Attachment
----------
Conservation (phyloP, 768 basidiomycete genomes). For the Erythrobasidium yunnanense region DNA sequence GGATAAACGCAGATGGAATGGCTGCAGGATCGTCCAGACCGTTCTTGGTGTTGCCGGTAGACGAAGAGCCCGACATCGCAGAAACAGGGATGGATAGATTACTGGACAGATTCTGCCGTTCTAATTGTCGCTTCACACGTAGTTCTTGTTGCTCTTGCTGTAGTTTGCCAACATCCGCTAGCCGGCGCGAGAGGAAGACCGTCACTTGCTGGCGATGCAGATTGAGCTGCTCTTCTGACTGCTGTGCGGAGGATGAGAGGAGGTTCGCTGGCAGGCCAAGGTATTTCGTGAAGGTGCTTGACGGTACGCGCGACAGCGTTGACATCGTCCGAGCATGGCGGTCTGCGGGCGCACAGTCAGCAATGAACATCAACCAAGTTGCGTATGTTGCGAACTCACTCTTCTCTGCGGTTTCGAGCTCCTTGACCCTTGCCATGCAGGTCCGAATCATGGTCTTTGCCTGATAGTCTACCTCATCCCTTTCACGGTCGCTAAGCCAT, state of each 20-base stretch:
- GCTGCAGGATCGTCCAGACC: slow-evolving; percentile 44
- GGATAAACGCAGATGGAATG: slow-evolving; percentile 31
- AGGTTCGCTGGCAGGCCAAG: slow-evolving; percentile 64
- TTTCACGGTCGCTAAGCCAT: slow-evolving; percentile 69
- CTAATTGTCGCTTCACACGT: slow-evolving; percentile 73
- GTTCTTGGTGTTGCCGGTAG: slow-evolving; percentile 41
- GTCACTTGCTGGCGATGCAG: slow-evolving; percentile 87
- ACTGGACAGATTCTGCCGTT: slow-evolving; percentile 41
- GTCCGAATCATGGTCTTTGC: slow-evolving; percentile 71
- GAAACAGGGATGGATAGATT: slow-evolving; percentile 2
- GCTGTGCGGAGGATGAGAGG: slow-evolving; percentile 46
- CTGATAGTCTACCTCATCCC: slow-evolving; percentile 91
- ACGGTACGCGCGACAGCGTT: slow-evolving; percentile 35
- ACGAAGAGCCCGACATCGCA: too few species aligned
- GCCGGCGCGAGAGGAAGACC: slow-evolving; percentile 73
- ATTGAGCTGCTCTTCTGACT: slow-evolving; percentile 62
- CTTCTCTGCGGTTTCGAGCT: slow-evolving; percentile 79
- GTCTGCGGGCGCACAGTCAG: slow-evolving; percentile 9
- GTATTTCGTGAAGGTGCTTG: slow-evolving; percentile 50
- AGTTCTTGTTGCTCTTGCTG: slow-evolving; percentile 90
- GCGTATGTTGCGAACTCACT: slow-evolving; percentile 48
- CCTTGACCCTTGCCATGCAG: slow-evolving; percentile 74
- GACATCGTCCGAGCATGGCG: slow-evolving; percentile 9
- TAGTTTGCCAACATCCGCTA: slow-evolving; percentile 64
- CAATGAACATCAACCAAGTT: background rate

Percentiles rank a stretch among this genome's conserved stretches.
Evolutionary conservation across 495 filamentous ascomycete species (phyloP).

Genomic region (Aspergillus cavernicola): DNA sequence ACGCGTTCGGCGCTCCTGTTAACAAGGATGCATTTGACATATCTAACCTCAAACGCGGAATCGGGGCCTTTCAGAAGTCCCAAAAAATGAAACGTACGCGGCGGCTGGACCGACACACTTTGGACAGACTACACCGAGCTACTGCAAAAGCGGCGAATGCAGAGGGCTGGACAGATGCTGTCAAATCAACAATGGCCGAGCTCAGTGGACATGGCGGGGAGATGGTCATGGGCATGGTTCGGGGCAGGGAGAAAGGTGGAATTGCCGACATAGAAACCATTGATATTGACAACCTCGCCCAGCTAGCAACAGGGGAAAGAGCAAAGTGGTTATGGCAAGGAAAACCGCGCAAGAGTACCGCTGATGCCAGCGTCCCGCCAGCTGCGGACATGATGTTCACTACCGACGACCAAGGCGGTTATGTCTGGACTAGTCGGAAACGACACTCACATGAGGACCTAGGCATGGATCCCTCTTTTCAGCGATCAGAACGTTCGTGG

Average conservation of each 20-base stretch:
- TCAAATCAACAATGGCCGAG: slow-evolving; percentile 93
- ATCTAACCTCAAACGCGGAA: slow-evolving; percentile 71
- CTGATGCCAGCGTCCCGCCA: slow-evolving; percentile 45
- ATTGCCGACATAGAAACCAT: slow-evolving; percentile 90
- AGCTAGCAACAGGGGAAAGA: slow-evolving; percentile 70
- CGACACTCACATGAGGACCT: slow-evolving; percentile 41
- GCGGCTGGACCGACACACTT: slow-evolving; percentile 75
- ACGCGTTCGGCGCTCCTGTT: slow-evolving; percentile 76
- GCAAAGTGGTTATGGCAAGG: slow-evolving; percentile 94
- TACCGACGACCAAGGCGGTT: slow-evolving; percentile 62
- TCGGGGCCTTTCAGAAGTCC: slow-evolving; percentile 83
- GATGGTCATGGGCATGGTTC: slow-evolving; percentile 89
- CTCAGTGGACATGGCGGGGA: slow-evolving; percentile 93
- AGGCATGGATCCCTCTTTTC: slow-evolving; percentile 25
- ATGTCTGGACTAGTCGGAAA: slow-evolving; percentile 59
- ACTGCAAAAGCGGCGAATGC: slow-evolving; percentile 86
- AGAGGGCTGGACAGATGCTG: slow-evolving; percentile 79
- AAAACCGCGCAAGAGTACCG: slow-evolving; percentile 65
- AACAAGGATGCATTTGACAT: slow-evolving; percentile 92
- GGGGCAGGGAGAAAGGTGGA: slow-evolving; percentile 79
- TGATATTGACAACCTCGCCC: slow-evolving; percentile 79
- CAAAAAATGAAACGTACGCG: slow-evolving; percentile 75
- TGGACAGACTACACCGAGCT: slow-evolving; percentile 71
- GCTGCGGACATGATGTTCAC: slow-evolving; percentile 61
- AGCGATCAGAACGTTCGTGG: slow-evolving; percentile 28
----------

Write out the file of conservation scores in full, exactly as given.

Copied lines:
Conservation (phyloP, 768 basidiomycete genomes). For the Erythrobasidium yunnanense region DNA sequence GGATAAACGCAGATGGAATGGCTGCAGGATCGTCCAGACCGTTCTTGGTGTTGCCGGTAGACGAAGAGCCCGACATCGCAGAAACAGGGATGGATAGATTACTGGACAGATTCTGCCGTTCTAATTGTCGCTTCACACGTAGTTCTTGTTGCTCTTGCTGTAGTTTGCCAACATCCGCTAGCCGGCGCGAGAGGAAGACCGTCACTTGCTGGCGATGCAGATTGAGCTGCTCTTCTGACTGCTGTGCGGAGGATGAGAGGAGGTTCGCTGGCAGGCCAAGGTATTTCGTGAAGGTGCTTGACGGTACGCGCGACAGCGTTGACATCGTCCGAGCATGGCGGTCTGCGGGCGCACAGTCAGCAATGAACATCAACCAAGTTGCGTATGTTGCGAACTCACTCTTCTCTGCGGTTTCGAGCTCCTTGACCCTTGCCATGCAGGTCCGAATCATGGTCTTTGCCTGATAGTCTACCTCATCCCTTTCACGGTCGCTAAGCCAT, state of each 20-base stretch:
- GCTGCAGGATCGTCCAGACC: slow-evolving; percentile 44
- GGATAAACGCAGATGGAATG: slow-evolving; percentile 31
- AGGTTCGCTGGCAGGCCAAG: slow-evolving; percentile 64
- TTTCACGGTCGCTAAGCCAT: slow-evolving; percentile 69
- CTAATTGTCGCTTCACACGT: slow-evolving; percentile 73
- GTTCTTGGTGTTGCCGGTAG: slow-evolving; percentile 41
- GTCACTTGCTGGCGATGCAG: slow-evolving; percentile 87
- ACTGGACAGATTCTGCCGTT: slow-evolving; percentile 41
- GTCCGAATCATGGTCTTTGC: slow-evolving; percentile 71
- GAAACAGGGATGGATAGATT: slow-evolving; percentile 2
- GCTGTGCGGAGGATGAGAGG: slow-evolving; percentile 46
- CTGATAGTCTACCTCATCCC: slow-evolving; percentile 91
- ACGGTACGCGCGACAGCGTT: slow-evolving; percentile 35
- ACGAAGAGCCCGACATCGCA: too few species aligned
- GCCGGCGCGAGAGGAAGACC: slow-evolving; percentile 73
- ATTGAGCTGCTCTTCTGACT: slow-evolving; percentile 62
- CTTCTCTGCGGTTTCGAGCT: slow-evolving; percentile 79
- GTCTGCGGGCGCACAGTCAG: slow-evolving; percentile 9
- GTATTTCGTGAAGGTGCTTG: slow-evolving; percentile 50
- AGTTCTTGTTGCTCTTGCTG: slow-evolving; percentile 90
- GCGTATGTTGCGAACTCACT: slow-evolving; percentile 48
- CCTTGACCCTTGCCATGCAG: slow-evolving; percentile 74
- GACATCGTCCGAGCATGGCG: slow-evolving; percentile 9
- TAGTTTGCCAACATCCGCTA: slow-evolving; percentile 64
- CAATGAACATCAACCAAGTT: background rate

Percentiles rank a stretch among this genome's conserved stretches.
Evolutionary conservation across 495 filamentous ascomycete species (phyloP).

Genomic region (Aspergillus cavernicola): DNA sequence ACGCGTTCGGCGCTCCTGTTAACAAGGATGCATTTGACATATCTAACCTCAAACGCGGAATCGGGGCCTTTCAGAAGTCCCAAAAAATGAAACGTACGCGGCGGCTGGACCGACACACTTTGGACAGACTACACCGAGCTACTGCAAAAGCGGCGAATGCAGAGGGCTGGACAGATGCTGTCAAATCAACAATGGCCGAGCTCAGTGGACATGGCGGGGAGATGGTCATGGGCATGGTTCGGGGCAGGGAGAAAGGTGGAATTGCCGACATAGAAACCATTGATATTGACAACCTCGCCCAGCTAGCAACAGGGGAAAGAGCAAAGTGGTTATGGCAAGGAAAACCGCGCAAGAGTACCGCTGATGCCAGCGTCCCGCCAGCTGCGGACATGATGTTCACTACCGACGACCAAGGCGGTTATGTCTGGACTAGTCGGAAACGACACTCACATGAGGACCTAGGCATGGATCCCTCTTTTCAGCGATCAGAACGTTCGTGG

Average conservation of each 20-base stretch:
- TCAAATCAACAATGGCCGAG: slow-evolving; percentile 93
- ATCTAACCTCAAACGCGGAA: slow-evolving; percentile 71
- CTGATGCCAGCGTCCCGCCA: slow-evolving; percentile 45
- ATTGCCGACATAGAAACCAT: slow-evolving; percentile 90
- AGCTAGCAACAGGGGAAAGA: slow-evolving; percentile 70
- CGACACTCACATGAGGACCT: slow-evolving; percentile 41
- GCGGCTGGACCGACACACTT: slow-evolving; percentile 75
- ACGCGTTCGGCGCTCCTGTT: slow-evolving; percentile 76
- GCAAAGTGGTTATGGCAAGG: slow-evolving; percentile 94
- TACCGACGACCAAGGCGGTT: slow-evolving; percentile 62
- TCGGGGCCTTTCAGAAGTCC: slow-evolving; percentile 83
- GATGGTCATGGGCATGGTTC: slow-evolving; percentile 89
- CTCAGTGGACATGGCGGGGA: slow-evolving; percentile 93
- AGGCATGGATCCCTCTTTTC: slow-evolving; percentile 25
- ATGTCTGGACTAGTCGGAAA: slow-evolving; percentile 59
- ACTGCAAAAGCGGCGAATGC: slow-evolving; percentile 86
- AGAGGGCTGGACAGATGCTG: slow-evolving; percentile 79
- AAAACCGCGCAAGAGTACCG: slow-evolving; percentile 65
- AACAAGGATGCATTTGACAT: slow-evolving; percentile 92
- GGGGCAGGGAGAAAGGTGGA: slow-evolving; percentile 79
- TGATATTGACAACCTCGCCC: slow-evolving; percentile 79
- CAAAAAATGAAACGTACGCG: slow-evolving; percentile 75
- TGGACAGACTACACCGAGCT: slow-evolving; percentile 71
- GCTGCGGACATGATGTTCAC: slow-evolving; percentile 61
- AGCGATCAGAACGTTCGTGG: slow-evolving; percentile 28